We have all been appalled and distressed at the images of collapsed homes and stricken families after the earthquake that hit Turkey and Syria on February 6th 2023. The death toll in the earthquake zone has passed 41,000 men, women and children and hundreds of thousands have been displaced after their homes were destroyed.
As humanitarian aid organisations and politicians approach the impact of the earthquake on local communities, it would be important to pay more attention to the relationship between people and their lost homes.
Sudden and forced displacement often lead to post-traumatic stress disorder (PTSD) in those whose lives have been upturned. In addition, many of the Syrians affected by the earthquake had already been displaced several times before because of the conflict.
The earthquake added a new layer of trauma and injury to already suffering communities.
To better understand the grief caused by human-made or natural disasters, we looked at two examples in different parts of the world and very different circumstances: the earthquake at Irpinia in southern Italy in 1980, and the destruction of Homs during the Syrian conflict.
Earthquake in Italy
We interviewed people whose lives have been reshaped by earthquakes that transformed lively and vibrant towns into abandoned sites of trauma and ruins. The 1980 earthquake in Irpinia caused 3000 victims and 300.000 displaced. In these interviews (turned into a documentary titled Italia Terremotata co-created with community; EN; IT), people mourn their beloved architecture, their neighbours, their homes, even decades after the destruction of their homes.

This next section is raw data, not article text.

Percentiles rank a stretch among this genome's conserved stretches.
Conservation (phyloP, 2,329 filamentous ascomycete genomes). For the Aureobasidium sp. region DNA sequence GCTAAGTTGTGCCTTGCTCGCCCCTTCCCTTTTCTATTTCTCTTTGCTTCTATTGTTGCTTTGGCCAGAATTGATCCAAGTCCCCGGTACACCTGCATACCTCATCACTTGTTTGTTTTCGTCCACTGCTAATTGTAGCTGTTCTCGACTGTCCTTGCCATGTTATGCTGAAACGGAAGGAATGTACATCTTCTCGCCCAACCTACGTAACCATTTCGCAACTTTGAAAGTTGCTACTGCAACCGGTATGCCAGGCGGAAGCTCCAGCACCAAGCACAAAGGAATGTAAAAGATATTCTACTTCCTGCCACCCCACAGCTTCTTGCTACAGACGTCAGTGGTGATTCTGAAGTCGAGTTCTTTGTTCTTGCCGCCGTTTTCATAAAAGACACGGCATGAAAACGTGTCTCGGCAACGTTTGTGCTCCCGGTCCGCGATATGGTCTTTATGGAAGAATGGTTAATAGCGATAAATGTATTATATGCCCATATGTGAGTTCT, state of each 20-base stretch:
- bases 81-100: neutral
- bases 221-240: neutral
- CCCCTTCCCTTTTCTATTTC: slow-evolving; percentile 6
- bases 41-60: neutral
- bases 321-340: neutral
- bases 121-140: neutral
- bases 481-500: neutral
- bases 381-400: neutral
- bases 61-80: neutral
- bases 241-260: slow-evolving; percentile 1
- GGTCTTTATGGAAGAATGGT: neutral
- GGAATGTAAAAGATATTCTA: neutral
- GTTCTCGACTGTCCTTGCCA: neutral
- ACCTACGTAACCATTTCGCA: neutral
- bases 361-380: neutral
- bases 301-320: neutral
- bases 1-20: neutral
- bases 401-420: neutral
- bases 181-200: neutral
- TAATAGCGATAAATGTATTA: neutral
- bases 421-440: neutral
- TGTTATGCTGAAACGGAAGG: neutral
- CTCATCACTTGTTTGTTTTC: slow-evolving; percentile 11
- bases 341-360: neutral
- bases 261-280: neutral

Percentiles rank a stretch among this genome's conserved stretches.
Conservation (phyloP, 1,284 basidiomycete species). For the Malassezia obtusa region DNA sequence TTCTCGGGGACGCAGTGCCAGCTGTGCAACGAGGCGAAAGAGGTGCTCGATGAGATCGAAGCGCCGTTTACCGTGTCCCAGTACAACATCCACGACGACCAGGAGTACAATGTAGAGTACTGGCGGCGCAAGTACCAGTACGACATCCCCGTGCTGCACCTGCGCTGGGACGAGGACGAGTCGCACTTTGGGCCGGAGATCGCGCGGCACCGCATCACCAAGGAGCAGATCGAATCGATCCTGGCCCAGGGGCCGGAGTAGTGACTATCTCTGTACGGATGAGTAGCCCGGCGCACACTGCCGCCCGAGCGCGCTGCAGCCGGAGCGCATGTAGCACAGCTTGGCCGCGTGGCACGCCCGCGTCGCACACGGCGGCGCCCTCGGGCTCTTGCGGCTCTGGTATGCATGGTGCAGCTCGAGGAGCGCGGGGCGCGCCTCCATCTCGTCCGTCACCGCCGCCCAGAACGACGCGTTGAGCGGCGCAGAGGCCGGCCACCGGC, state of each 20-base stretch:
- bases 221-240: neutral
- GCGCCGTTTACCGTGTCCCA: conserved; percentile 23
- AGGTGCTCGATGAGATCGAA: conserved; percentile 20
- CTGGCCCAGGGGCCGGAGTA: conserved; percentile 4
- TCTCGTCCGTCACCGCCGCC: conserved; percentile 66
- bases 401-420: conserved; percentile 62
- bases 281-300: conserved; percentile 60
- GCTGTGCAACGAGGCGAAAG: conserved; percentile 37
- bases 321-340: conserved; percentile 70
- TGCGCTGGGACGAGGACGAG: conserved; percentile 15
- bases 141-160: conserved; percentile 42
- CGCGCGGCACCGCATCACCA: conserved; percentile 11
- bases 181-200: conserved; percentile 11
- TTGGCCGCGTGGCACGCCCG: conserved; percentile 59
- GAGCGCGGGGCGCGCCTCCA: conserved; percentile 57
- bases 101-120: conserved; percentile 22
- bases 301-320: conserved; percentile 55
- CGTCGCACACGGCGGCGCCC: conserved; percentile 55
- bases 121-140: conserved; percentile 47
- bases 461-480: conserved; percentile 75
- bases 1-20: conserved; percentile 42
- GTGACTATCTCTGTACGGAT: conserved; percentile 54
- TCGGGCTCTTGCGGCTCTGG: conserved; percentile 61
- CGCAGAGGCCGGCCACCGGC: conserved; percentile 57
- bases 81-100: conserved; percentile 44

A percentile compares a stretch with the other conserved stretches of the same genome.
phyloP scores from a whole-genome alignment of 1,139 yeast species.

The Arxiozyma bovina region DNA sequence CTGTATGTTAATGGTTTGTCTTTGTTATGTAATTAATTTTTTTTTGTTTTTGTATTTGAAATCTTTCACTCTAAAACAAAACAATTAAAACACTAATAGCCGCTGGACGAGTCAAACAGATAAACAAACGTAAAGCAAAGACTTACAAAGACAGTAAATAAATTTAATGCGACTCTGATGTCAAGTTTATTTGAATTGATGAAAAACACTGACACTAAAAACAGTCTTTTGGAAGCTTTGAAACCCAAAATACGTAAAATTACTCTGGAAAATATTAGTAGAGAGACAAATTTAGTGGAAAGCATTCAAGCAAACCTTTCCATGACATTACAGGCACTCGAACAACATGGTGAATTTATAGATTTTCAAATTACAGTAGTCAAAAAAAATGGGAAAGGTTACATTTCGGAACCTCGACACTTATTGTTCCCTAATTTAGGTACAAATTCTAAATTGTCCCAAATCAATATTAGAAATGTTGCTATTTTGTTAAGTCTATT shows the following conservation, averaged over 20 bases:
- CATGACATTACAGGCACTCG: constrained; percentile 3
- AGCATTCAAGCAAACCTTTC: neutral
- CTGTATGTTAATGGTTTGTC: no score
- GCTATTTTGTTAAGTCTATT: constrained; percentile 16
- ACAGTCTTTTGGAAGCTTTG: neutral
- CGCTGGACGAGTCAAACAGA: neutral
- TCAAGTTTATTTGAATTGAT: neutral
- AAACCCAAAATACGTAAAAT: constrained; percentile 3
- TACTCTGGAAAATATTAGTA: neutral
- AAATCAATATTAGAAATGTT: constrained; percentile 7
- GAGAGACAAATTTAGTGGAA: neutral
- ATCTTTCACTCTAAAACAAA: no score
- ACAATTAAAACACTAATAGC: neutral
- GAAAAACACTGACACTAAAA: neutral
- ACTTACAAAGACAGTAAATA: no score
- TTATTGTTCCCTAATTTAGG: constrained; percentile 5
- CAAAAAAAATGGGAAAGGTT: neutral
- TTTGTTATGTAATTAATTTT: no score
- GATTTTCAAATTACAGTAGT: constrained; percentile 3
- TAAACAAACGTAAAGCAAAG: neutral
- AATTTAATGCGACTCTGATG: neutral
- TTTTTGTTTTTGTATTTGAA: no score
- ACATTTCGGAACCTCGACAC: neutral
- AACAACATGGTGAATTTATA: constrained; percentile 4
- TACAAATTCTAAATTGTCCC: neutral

“Before the earthquake there was this sense of community, street and home. The neighbourhood, the chair outside the house, the chatting with neighbours. The post-earthquake reconstruction has ruined all this, because the towns have been dismembered”
(An interviewee from Irpinia, who, at the time of the interview in 1980, was living in a prefabricated house for displaced people).
The destruction of Homs
We have also studied the impact of the war on Syria, where entire neighbourhoods have been razed to the ground. Different parts of Homs had been sieged throughout the years of war. Over half of the city’s neighbourhoods have been heavily destroyed.
When talking to people who lost their homes, we heard many stories of grief persisting even ten years after the destruction of their homes.
“When I first saw the destruction, I felt powerless: what can we do? Nothing will be solved anymore. I felt emptiness and everything was negative. But eventually, I started questioning; what is our duty? What can we do? … … When I was between the ruins, I felt loneliness, solitude and distance; distance from people and my society. I felt as a stranger in my own city.”
(Interview with a Syrian architect, 2017).
Many people – even those who remained in Syria – talked of a sense of disorientation and exile (1) due to the mass loss of architecture/a familiar urbanscape. The people around come from different regions due to the waves of displacement from and to Homs, and the familiar shops, spaces and places, are gone, leaving entire parts of Homs in ruins.
Sadly, even years after the destruction which largely ended in 2017, there are no reconstruction projects on the ground. Many people remain internally displaced. Others are displaced into Northwest Syria, or are refugees across the world, including Turkey, making them struggle with the consequences of the earthquake.